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A Large-Scale Supply Chain Attack Spanning Over 800 Malicious NPM Packages

A threat actor called “RED-LILI” is connected to an ongoing, significant-scale supply chain attack campaign concentrating on the NPM package repository by publishing over 800 malicious modules. “Customarily, attackers use an anonymous, disposable NPM account from which they launch their attacks. As it seems this time, the attacker has fully-automated the process of NPM account creation and has opened dedicated accounts, one per package, making his new malicious packages batch harder to spot,” reads the report published by the Israeli software security company Checkmarx.

Analyst Notes

The findings build on recent reviews from JFrog and Sonatype. Both companies detailed numerous NPM packages that leverage techniques like dependency-confusion and typosquatting to focus on Uber, Airbnb, and Azure builders. Checkmarx mentioned that the first evidence of anomalous activities happened on February 23, 2022, when the cluster of destructive packages were published in “bursts” over seven days. The automation process for uploading the rogue libraries to NPM uses a combination of custom Python code and web screening tools like Selenium to simulate user actions needed to replicate the user creation process in the registry. After creating a new NPM user account, attackers use a malicious package, one per account, allowing the attacker to publish a package without requiring an email One Time Password (OTP). “As supply chain attackers improve their skills and make life harder for their defenders, this attack marks another milestone in their progress. By distributing the packages across multiple usernames, the attacker makes it harder for defenders to correlate take them all down with one stroke,” Checkmarx said.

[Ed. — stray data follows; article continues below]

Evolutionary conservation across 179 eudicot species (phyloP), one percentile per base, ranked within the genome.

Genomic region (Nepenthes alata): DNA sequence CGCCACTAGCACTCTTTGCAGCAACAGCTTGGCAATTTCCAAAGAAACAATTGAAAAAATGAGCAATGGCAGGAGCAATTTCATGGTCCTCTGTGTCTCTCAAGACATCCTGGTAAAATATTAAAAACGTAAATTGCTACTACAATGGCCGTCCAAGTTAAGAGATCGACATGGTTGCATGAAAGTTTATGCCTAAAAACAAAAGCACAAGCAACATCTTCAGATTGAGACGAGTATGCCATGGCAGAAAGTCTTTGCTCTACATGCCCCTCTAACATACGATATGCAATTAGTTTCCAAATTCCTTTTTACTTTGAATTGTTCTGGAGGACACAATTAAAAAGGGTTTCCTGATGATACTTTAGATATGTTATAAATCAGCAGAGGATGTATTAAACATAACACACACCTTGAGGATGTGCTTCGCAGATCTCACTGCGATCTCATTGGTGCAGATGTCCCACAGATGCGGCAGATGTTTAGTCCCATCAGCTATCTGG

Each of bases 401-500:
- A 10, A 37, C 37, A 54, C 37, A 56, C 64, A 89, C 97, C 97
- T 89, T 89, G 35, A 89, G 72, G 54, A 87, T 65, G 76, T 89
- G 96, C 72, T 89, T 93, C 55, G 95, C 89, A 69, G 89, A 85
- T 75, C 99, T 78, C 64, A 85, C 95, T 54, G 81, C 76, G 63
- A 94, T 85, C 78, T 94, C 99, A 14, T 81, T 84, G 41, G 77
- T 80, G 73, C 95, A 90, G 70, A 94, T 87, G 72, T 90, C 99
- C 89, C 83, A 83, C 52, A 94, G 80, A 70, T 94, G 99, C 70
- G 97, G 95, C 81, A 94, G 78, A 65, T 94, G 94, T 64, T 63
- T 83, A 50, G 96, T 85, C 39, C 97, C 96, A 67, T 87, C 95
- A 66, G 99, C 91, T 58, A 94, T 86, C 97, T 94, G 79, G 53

A Beautiful Factory for Malicious Packages